• Be compassionate and flexible. Life happens, and sometimes work has to take a backseat. If an employee is going through a tough time, be understanding and give them the flexibility they need.
  • Form boundaries for yourself and encourage your team to have them as well. Just because you’re working remotely doesn’t mean you can work all the time. Make sure to set reasonable hours for yourself and stick to them. Encourage your team to do the same.
  • Prioritize team-building activities. These can help team members get to know each other better and build trust. Trust is essential for any team, especially a remote one. Here’s an idea: Take a personality test, gather your results, and share them with each other to see how you compare!

Physical distance can quickly morph into emotional distance. Teams with effective leaders understand the importance of cooperation and collaboration that comes from positive team building. –Medium

Don'ts

Don’t Micromanage

When you can see what your employees are doing every minute of the day, micromanagement doesn’t feel necessary. However, when you can’t see what they’re up to, it might be even more difficult to resist the toxic practice.

Tips to Avoid Micromanagement:

  • Don’t check in too often or give too much oversight — this can derail productive teams.
  • Don’t make the mistake of thinking that everyone works 8 AM to 5 PM. The emphasis with remote work is on flexible hours rather than normal hours to get the job done.
  • Don’t assume everyone is available 24/7 by sending emails or texts outside of office hours. Respect their private lives and have established boundaries with every employee based on your work schedule and their preferences.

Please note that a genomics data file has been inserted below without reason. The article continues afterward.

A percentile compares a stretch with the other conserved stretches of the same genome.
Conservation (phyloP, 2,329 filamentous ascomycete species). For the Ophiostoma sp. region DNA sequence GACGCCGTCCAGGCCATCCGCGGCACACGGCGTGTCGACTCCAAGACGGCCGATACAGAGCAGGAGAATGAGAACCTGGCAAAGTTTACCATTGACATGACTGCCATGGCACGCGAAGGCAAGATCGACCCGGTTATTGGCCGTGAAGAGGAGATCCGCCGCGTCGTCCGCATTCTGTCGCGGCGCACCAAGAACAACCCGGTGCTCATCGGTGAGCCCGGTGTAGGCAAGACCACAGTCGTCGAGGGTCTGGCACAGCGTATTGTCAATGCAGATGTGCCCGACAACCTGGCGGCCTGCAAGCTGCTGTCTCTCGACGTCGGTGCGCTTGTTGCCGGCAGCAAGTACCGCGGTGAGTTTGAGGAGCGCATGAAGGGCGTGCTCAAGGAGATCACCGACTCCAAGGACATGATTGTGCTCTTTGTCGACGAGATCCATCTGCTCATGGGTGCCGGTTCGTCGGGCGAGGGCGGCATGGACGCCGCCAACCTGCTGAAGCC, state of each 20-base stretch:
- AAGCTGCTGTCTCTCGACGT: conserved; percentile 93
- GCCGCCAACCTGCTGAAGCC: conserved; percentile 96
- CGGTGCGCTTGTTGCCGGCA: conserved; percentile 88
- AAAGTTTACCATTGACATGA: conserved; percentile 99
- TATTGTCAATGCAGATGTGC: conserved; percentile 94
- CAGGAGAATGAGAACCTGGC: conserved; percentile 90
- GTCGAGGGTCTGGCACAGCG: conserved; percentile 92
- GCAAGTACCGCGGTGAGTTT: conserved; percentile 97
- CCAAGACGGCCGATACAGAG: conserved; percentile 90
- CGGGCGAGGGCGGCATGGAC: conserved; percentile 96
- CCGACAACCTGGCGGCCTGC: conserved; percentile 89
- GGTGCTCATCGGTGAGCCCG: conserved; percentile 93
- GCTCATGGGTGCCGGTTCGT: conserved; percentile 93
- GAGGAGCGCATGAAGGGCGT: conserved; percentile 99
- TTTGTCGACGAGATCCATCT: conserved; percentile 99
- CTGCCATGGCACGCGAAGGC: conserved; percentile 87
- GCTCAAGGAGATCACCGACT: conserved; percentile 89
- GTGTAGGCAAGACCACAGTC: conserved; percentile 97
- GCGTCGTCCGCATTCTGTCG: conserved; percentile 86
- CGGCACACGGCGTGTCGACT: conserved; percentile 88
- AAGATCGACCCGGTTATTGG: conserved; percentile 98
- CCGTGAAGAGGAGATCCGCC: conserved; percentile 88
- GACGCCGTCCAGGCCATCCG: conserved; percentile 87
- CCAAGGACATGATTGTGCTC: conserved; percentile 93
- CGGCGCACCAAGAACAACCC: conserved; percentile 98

Don’t lead based on assumptions

Employees may have different values, learning styles, communication styles than you thought. Get clear on these things so you know how to best communicate with your team. Try creating a personality playbook so this is clear from the beginning!

collaborative culture personality

Don’t require employees to complete a project in only one way

Give them discretion on how to do something if the end results are the same. This doesn’t mean that you cannot share examples or checklists to ensure that expectations are clear.

Don’t give minimal feedback or only give negative feedback

Make sure you’re giving clear and concise feedback, both positive and negative.

When you give negative feedback, suggest ways to make the product better. Try sandwiching the critique between two positive pieces of feedback. Take a teaching/servant leader approach by offering to help with the project or giving detailed instruction on ways to approach the deliverable.

Leading From A Distance

As you can see, there are so many benefits to managing a remote team. Leaders who are able to adapt and motivate their team from a distance will be successful in leading a remote team (you just have to be a little more creative!)

Final Tips:

  • Be aware of stressors/barriers to performance for your team and offer solutions.
  • Encourage your team to take advantage of tools that can help with productivity, such as time-tracking software and project management software.
  • One of the most important things for a remote team leader is to be adaptable.
  • Know how to handle different values, learning styles, and communication styles than you are used to. It is important to get clear on these things so you know how to best communicate with your team.

There you have it! The eight do’s and don’ts of remote team leadership. Follow these tips and you’ll be on your way to leading a productive, successful, and happy remote team!

Questions about how playbooks can help you become a better remote team leader? Send us a message at [email protected] or use the chat feature on our website!